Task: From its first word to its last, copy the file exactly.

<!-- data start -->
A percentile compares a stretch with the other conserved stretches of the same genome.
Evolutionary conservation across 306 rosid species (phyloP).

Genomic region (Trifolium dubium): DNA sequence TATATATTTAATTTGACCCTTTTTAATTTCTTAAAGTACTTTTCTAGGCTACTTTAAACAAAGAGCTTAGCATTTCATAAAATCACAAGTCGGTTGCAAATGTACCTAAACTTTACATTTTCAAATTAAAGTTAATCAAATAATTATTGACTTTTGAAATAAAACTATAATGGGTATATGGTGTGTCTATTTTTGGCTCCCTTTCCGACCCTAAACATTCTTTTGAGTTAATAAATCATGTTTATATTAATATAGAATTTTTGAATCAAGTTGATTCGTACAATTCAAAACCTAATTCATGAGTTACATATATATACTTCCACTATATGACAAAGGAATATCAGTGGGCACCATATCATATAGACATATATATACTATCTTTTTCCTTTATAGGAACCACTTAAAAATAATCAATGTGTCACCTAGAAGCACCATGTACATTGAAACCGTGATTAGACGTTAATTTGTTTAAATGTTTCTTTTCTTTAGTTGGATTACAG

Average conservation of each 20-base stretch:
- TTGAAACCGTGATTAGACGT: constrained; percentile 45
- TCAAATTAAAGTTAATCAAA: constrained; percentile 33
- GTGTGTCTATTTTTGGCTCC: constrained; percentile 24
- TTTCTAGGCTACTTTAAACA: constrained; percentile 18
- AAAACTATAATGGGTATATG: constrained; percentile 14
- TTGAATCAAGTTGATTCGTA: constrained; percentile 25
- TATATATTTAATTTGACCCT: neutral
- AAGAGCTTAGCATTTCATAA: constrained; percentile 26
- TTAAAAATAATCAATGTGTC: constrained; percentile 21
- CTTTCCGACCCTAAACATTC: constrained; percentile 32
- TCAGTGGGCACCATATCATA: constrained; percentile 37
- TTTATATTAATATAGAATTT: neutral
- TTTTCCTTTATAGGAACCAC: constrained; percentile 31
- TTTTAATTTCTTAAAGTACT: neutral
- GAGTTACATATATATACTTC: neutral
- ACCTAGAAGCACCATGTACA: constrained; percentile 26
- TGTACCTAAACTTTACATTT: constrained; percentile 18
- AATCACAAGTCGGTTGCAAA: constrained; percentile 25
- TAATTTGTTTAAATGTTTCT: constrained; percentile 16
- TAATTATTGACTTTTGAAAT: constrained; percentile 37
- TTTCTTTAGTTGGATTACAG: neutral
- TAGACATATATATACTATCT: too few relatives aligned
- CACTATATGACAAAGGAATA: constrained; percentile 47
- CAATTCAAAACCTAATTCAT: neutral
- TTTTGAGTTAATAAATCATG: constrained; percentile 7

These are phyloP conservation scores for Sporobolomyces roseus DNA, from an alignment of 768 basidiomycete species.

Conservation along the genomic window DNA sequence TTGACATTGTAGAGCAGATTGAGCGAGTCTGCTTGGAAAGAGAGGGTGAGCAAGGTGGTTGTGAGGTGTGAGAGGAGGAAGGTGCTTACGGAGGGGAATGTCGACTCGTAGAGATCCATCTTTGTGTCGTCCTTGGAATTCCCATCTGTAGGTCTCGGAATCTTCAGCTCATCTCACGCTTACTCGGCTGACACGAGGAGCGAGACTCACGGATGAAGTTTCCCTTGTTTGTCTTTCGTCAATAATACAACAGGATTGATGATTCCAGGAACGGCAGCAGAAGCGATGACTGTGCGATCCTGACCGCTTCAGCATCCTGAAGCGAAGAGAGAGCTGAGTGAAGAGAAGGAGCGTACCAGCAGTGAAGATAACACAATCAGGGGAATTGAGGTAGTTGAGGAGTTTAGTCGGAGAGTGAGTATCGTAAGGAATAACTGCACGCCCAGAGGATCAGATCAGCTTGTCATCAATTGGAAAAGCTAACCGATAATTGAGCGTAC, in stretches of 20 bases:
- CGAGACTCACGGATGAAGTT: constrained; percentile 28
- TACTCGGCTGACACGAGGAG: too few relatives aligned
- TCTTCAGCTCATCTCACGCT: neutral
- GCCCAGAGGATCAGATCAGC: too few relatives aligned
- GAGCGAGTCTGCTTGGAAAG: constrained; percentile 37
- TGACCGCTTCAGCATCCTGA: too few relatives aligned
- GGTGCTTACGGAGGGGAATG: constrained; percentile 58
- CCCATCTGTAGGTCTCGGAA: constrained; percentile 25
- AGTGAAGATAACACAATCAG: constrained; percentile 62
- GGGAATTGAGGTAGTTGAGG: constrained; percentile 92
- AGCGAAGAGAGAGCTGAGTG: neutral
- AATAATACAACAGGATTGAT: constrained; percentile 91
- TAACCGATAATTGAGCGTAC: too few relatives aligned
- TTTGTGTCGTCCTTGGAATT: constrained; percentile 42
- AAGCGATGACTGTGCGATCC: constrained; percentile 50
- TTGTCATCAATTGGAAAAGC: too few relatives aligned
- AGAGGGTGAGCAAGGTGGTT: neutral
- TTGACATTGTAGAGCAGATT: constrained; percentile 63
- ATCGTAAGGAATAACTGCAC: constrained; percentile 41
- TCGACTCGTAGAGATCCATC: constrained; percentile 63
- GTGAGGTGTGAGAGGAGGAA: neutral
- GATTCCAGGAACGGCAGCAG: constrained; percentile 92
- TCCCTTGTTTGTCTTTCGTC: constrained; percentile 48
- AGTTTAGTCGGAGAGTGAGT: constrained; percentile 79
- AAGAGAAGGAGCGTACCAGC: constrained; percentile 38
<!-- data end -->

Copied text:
A percentile compares a stretch with the other conserved stretches of the same genome.
Evolutionary conservation across 306 rosid species (phyloP).

Genomic region (Trifolium dubium): DNA sequence TATATATTTAATTTGACCCTTTTTAATTTCTTAAAGTACTTTTCTAGGCTACTTTAAACAAAGAGCTTAGCATTTCATAAAATCACAAGTCGGTTGCAAATGTACCTAAACTTTACATTTTCAAATTAAAGTTAATCAAATAATTATTGACTTTTGAAATAAAACTATAATGGGTATATGGTGTGTCTATTTTTGGCTCCCTTTCCGACCCTAAACATTCTTTTGAGTTAATAAATCATGTTTATATTAATATAGAATTTTTGAATCAAGTTGATTCGTACAATTCAAAACCTAATTCATGAGTTACATATATATACTTCCACTATATGACAAAGGAATATCAGTGGGCACCATATCATATAGACATATATATACTATCTTTTTCCTTTATAGGAACCACTTAAAAATAATCAATGTGTCACCTAGAAGCACCATGTACATTGAAACCGTGATTAGACGTTAATTTGTTTAAATGTTTCTTTTCTTTAGTTGGATTACAG

Average conservation of each 20-base stretch:
- TTGAAACCGTGATTAGACGT: constrained; percentile 45
- TCAAATTAAAGTTAATCAAA: constrained; percentile 33
- GTGTGTCTATTTTTGGCTCC: constrained; percentile 24
- TTTCTAGGCTACTTTAAACA: constrained; percentile 18
- AAAACTATAATGGGTATATG: constrained; percentile 14
- TTGAATCAAGTTGATTCGTA: constrained; percentile 25
- TATATATTTAATTTGACCCT: neutral
- AAGAGCTTAGCATTTCATAA: constrained; percentile 26
- TTAAAAATAATCAATGTGTC: constrained; percentile 21
- CTTTCCGACCCTAAACATTC: constrained; percentile 32
- TCAGTGGGCACCATATCATA: constrained; percentile 37
- TTTATATTAATATAGAATTT: neutral
- TTTTCCTTTATAGGAACCAC: constrained; percentile 31
- TTTTAATTTCTTAAAGTACT: neutral
- GAGTTACATATATATACTTC: neutral
- ACCTAGAAGCACCATGTACA: constrained; percentile 26
- TGTACCTAAACTTTACATTT: constrained; percentile 18
- AATCACAAGTCGGTTGCAAA: constrained; percentile 25
- TAATTTGTTTAAATGTTTCT: constrained; percentile 16
- TAATTATTGACTTTTGAAAT: constrained; percentile 37
- TTTCTTTAGTTGGATTACAG: neutral
- TAGACATATATATACTATCT: too few relatives aligned
- CACTATATGACAAAGGAATA: constrained; percentile 47
- CAATTCAAAACCTAATTCAT: neutral
- TTTTGAGTTAATAAATCATG: constrained; percentile 7

These are phyloP conservation scores for Sporobolomyces roseus DNA, from an alignment of 768 basidiomycete species.

Conservation along the genomic window DNA sequence TTGACATTGTAGAGCAGATTGAGCGAGTCTGCTTGGAAAGAGAGGGTGAGCAAGGTGGTTGTGAGGTGTGAGAGGAGGAAGGTGCTTACGGAGGGGAATGTCGACTCGTAGAGATCCATCTTTGTGTCGTCCTTGGAATTCCCATCTGTAGGTCTCGGAATCTTCAGCTCATCTCACGCTTACTCGGCTGACACGAGGAGCGAGACTCACGGATGAAGTTTCCCTTGTTTGTCTTTCGTCAATAATACAACAGGATTGATGATTCCAGGAACGGCAGCAGAAGCGATGACTGTGCGATCCTGACCGCTTCAGCATCCTGAAGCGAAGAGAGAGCTGAGTGAAGAGAAGGAGCGTACCAGCAGTGAAGATAACACAATCAGGGGAATTGAGGTAGTTGAGGAGTTTAGTCGGAGAGTGAGTATCGTAAGGAATAACTGCACGCCCAGAGGATCAGATCAGCTTGTCATCAATTGGAAAAGCTAACCGATAATTGAGCGTAC, in stretches of 20 bases:
- CGAGACTCACGGATGAAGTT: constrained; percentile 28
- TACTCGGCTGACACGAGGAG: too few relatives aligned
- TCTTCAGCTCATCTCACGCT: neutral
- GCCCAGAGGATCAGATCAGC: too few relatives aligned
- GAGCGAGTCTGCTTGGAAAG: constrained; percentile 37
- TGACCGCTTCAGCATCCTGA: too few relatives aligned
- GGTGCTTACGGAGGGGAATG: constrained; percentile 58
- CCCATCTGTAGGTCTCGGAA: constrained; percentile 25
- AGTGAAGATAACACAATCAG: constrained; percentile 62
- GGGAATTGAGGTAGTTGAGG: constrained; percentile 92
- AGCGAAGAGAGAGCTGAGTG: neutral
- AATAATACAACAGGATTGAT: constrained; percentile 91
- TAACCGATAATTGAGCGTAC: too few relatives aligned
- TTTGTGTCGTCCTTGGAATT: constrained; percentile 42
- AAGCGATGACTGTGCGATCC: constrained; percentile 50
- TTGTCATCAATTGGAAAAGC: too few relatives aligned
- AGAGGGTGAGCAAGGTGGTT: neutral
- TTGACATTGTAGAGCAGATT: constrained; percentile 63
- ATCGTAAGGAATAACTGCAC: constrained; percentile 41
- TCGACTCGTAGAGATCCATC: constrained; percentile 63
- GTGAGGTGTGAGAGGAGGAA: neutral
- GATTCCAGGAACGGCAGCAG: constrained; percentile 92
- TCCCTTGTTTGTCTTTCGTC: constrained; percentile 48
- AGTTTAGTCGGAGAGTGAGT: constrained; percentile 79
- AAGAGAAGGAGCGTACCAGC: constrained; percentile 38